Definition 2:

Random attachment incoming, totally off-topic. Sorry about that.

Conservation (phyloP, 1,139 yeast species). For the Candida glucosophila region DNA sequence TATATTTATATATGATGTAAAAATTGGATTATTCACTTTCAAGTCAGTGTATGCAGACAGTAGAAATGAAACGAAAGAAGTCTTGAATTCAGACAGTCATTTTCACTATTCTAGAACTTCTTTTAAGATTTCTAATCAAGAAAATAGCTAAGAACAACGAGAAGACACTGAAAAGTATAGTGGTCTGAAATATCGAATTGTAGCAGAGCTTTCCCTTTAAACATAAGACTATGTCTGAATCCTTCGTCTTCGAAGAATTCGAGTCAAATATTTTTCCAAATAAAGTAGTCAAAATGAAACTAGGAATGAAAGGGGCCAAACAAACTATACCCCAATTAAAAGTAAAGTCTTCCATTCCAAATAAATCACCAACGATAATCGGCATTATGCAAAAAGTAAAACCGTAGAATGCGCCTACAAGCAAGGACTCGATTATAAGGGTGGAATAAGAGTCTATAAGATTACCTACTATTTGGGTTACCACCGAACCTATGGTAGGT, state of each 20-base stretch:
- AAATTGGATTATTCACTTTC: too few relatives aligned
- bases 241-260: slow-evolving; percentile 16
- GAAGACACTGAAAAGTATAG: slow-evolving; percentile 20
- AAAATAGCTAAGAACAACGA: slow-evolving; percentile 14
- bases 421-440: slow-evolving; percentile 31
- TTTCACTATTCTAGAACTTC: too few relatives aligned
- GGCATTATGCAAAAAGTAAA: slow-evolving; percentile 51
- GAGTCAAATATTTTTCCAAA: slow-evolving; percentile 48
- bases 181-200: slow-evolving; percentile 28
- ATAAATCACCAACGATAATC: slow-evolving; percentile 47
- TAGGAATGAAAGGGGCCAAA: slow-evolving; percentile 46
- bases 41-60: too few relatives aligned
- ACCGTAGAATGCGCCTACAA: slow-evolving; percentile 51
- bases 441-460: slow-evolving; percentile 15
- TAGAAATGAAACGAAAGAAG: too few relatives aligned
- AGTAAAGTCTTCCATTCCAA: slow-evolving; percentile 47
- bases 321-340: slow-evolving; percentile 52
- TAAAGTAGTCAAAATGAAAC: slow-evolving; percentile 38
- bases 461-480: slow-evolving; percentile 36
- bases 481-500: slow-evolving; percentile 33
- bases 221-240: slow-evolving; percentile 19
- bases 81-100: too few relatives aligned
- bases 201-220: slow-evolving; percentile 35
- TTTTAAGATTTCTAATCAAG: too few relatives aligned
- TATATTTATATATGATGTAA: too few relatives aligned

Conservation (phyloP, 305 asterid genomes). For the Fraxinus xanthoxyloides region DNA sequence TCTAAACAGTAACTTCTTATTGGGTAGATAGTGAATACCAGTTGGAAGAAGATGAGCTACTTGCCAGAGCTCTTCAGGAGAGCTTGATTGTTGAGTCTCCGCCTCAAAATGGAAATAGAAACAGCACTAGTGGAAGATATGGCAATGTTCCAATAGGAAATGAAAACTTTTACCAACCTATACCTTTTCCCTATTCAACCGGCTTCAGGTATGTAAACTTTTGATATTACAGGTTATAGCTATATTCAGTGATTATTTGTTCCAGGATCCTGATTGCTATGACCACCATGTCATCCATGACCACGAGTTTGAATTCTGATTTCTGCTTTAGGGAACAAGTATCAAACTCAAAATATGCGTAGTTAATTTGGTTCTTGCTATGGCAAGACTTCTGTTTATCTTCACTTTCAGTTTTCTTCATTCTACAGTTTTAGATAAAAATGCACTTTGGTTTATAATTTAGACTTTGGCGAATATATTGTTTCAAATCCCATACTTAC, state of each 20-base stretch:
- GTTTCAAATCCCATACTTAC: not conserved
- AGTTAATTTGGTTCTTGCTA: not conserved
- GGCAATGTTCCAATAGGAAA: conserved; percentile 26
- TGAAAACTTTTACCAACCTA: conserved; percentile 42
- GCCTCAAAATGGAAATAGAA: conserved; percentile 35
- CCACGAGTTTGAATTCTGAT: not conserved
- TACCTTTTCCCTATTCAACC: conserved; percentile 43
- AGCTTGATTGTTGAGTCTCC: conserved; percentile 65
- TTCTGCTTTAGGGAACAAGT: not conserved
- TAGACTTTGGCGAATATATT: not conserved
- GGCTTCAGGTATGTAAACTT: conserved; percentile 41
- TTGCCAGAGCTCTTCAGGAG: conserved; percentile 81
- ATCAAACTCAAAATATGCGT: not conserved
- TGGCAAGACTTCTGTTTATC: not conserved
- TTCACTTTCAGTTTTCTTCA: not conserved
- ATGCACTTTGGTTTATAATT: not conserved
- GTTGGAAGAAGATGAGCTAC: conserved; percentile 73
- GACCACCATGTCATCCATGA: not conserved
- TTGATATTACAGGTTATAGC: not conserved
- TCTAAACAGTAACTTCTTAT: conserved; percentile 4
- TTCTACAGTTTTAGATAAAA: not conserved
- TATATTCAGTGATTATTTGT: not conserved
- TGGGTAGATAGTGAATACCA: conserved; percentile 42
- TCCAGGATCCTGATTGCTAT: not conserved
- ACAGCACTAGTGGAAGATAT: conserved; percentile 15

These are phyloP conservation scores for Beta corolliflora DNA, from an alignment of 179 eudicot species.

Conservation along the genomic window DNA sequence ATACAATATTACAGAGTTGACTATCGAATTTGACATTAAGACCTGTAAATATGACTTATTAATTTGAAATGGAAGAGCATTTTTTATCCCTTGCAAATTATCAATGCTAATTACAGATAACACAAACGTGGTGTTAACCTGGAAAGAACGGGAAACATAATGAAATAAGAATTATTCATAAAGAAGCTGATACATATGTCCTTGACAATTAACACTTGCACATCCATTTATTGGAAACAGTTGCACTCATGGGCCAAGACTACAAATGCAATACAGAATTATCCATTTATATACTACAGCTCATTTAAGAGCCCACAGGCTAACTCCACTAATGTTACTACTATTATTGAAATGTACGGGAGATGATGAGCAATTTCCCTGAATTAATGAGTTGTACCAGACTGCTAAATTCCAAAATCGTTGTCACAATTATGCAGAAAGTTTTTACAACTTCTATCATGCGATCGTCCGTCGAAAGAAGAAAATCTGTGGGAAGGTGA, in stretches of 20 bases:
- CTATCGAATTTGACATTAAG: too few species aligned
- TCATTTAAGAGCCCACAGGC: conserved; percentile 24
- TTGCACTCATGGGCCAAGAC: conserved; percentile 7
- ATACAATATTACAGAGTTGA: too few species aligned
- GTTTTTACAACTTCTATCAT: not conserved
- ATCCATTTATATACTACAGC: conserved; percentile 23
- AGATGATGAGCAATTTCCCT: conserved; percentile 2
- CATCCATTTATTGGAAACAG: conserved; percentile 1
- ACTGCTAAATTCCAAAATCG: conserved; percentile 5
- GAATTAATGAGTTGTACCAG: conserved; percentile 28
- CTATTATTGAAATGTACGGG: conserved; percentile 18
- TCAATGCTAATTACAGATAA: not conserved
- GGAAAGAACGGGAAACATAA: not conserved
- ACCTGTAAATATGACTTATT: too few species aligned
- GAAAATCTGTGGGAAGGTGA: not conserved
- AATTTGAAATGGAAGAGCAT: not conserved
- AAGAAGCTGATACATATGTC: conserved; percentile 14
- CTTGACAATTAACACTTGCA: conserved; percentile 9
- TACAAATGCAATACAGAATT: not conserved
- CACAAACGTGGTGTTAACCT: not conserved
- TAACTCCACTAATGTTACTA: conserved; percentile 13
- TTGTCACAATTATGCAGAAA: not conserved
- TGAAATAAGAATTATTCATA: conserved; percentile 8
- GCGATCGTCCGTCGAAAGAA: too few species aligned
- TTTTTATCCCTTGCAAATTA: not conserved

The median party, <mml:math><mml:mi>m</mml:mi></mml:math>m, is the party with ideal policy <mml:math><mml:msub><mml:mi>θ</mml:mi><mml:mi>m</mml:mi></mml:msub></mml:math>θm such that <mml:math><mml:mrow><mml:mrow><mml:msub><mml:mi mathvariant="normal">Σ</mml:mi><mml:mrow><mml:mi>i</mml:mi><mml:mo>≤</mml:mo><mml:mi>m</mml:mi></mml:mrow></mml:msub><mml:mpadded width="+1.7pt"><mml:msub><mml:mi>w</mml:mi><mml:mi>i</mml:mi></mml:msub></mml:mpadded></mml:mrow><mml:mo>≥</mml:mo><mml:mrow><mml:mn>1</mml:mn><mml:mo>/</mml:mo><mml:mn>2</mml:mn></mml:mrow></mml:mrow></mml:math>Σi≤mwi≥1/2 and <mml:math><mml:mrow><mml:mrow><mml:msub><mml:mi mathvariant="normal">Σ</mml:mi><mml:mrow><mml:mpadded width="+1.7pt"><mml:mi>i</mml:mi></mml:mpadded><mml:mo>≥</mml:mo><mml:mi>m</mml:mi></mml:mrow></mml:msub><mml:mpadded width="+1.7pt"><mml:msub><mml:mi>w</mml:mi><mml:mi>i</mml:mi></mml:msub></mml:mpadded></mml:mrow><mml:mo>≥</mml:mo><mml:mrow><mml:mn>1</mml:mn><mml:mo>/</mml:mo><mml:mn>2</mml:mn></mml:mrow></mml:mrow></mml:math>Σi≥mwi≥1/2. [We assume that <mml:math><mml:mrow><mml:mrow><mml:msub><mml:mi mathvariant="normal">Σ</mml:mi><mml:mrow><mml:mi>i</mml:mi><mml:mo>∈</mml:mo><mml:mi>M</mml:mi></mml:mrow></mml:msub><mml:msub><mml:mi>w</mml:mi><mml:mi>i</mml:mi></mml:msub></mml:mrow><mml:mo>≠</mml:mo><mml:mrow><mml:mpadded width="+5pt"><mml:mfrac><mml:mn>1</mml:mn><mml:mn>2</mml:mn></mml:mfrac></mml:mpadded><mml:mrow><mml:mo>?</mml:mo><mml:mpadded width="+1.7pt"><mml:mi>M</mml:mi></mml:mpadded></mml:mrow></mml:mrow><mml:mo>?</mml:mo><mml:mi mathvariant="script">N</mml:mi></mml:mrow></mml:math>Σi∈Mwi≠12?M?N and <mml:math><mml:mrow><mml:msub><mml:mi>θ</mml:mi><mml:mi>i</mml:mi></mml:msub><mml:mo>≠</mml:mo><mml:msub><mml:mi>θ</mml:mi><mml:mi>j</mml:mi></mml:msub></mml:mrow></mml:math>θi≠θj for <mml:math><mml:mrow><mml:mi>i</mml:mi><mml:mo>≠</mml:mo><mml:mi>j</mml:mi></mml:mrow></mml:math>i≠j for the median party to be unique (this is equivalent to the assumption of having an odd number of legislators with equal weights to ensure there is a unique median legislator).]